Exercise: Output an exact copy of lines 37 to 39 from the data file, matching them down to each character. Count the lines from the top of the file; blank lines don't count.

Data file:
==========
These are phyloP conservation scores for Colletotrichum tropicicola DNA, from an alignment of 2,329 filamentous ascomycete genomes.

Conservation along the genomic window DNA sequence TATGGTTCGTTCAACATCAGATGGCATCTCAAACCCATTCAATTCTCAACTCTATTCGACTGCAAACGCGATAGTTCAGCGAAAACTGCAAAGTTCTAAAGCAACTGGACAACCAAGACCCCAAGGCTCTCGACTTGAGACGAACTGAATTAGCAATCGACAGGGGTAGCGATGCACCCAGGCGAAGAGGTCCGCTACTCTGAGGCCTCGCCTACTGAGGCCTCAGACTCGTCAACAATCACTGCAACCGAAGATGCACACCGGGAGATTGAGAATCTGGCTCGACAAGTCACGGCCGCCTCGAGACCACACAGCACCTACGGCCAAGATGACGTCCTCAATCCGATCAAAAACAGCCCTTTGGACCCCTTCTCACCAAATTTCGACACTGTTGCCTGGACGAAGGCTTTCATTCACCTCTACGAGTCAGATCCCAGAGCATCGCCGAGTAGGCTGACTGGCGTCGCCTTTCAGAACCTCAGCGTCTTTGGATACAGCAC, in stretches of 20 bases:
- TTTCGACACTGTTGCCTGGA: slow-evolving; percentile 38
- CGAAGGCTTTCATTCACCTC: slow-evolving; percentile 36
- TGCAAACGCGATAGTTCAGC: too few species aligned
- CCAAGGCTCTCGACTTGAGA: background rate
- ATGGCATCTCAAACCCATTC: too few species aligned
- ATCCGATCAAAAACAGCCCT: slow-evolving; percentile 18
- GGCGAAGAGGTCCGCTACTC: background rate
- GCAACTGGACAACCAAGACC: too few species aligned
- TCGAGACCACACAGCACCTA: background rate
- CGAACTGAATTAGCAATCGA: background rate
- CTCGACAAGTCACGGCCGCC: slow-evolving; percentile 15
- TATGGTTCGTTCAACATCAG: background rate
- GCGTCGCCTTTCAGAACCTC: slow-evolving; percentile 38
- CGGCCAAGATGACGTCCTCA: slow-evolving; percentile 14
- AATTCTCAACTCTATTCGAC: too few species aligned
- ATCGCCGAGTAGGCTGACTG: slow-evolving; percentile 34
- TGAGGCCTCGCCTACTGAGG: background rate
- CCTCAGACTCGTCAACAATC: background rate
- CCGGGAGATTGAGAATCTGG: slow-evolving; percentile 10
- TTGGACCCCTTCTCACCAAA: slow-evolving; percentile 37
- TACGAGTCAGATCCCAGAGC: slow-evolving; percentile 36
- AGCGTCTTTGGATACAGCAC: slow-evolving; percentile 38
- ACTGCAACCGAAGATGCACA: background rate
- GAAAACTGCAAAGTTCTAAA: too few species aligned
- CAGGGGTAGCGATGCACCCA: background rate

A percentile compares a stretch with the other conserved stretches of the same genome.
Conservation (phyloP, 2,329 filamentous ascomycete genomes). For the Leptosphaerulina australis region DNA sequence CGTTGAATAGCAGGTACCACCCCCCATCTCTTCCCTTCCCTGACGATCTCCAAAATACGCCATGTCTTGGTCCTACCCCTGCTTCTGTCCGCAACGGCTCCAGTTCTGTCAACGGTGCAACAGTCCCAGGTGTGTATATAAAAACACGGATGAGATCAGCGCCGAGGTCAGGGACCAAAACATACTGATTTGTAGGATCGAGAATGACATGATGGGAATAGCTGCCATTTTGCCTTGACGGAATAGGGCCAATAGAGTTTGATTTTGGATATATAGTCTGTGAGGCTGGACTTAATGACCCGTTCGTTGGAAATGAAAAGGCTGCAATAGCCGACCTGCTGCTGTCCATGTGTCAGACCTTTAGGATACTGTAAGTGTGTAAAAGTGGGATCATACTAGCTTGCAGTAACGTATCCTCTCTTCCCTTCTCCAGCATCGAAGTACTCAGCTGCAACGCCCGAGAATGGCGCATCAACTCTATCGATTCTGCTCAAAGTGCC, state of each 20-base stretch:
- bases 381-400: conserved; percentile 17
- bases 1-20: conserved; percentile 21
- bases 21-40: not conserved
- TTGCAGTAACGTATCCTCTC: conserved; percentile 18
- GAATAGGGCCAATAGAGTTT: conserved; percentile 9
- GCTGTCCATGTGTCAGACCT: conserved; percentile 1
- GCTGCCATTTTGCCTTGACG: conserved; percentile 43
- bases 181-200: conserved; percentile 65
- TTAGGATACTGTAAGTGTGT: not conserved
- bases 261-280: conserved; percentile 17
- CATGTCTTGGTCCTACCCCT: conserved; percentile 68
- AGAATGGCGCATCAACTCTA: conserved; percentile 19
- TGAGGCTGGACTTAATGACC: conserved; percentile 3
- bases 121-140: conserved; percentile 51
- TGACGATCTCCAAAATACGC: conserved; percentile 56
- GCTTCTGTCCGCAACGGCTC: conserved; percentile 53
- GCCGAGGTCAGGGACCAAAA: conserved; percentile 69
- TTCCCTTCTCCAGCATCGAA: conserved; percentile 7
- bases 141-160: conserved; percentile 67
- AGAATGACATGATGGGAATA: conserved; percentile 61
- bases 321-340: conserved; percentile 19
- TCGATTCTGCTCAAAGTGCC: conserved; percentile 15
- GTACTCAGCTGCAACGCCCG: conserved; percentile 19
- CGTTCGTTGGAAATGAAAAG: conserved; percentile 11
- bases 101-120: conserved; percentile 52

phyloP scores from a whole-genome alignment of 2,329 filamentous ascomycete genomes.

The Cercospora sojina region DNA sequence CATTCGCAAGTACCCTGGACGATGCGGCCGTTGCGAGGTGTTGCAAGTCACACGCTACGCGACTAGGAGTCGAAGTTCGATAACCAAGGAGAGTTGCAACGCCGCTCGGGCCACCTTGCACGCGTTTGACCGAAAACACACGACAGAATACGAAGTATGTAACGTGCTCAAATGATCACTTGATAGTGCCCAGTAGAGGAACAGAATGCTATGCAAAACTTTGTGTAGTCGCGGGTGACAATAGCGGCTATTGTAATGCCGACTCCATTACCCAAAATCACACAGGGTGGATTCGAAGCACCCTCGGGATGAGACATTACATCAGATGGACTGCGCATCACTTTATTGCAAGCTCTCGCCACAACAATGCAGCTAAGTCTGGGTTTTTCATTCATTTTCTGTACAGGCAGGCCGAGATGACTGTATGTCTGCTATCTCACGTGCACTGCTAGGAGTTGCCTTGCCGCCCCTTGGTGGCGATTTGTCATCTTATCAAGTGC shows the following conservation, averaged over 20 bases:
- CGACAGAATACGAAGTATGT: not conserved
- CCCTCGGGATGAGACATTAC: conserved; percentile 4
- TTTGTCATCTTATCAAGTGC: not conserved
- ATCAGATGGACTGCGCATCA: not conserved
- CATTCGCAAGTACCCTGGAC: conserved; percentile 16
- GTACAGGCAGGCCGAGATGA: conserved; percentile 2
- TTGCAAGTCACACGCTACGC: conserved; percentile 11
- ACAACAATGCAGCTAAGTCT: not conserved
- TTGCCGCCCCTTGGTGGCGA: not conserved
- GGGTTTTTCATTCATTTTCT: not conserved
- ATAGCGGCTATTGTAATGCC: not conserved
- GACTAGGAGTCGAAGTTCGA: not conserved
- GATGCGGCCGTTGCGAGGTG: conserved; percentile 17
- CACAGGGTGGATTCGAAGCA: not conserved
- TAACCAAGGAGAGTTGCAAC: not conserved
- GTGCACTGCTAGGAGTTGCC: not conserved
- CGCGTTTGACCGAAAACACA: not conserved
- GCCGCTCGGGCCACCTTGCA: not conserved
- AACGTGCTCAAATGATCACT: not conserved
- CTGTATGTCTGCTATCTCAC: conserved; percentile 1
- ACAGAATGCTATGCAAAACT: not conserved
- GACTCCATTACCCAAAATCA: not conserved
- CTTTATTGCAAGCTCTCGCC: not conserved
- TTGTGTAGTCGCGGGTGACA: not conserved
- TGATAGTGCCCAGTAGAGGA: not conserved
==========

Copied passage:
- bases 181-200: conserved; percentile 65
- TTAGGATACTGTAAGTGTGT: not conserved
- bases 261-280: conserved; percentile 17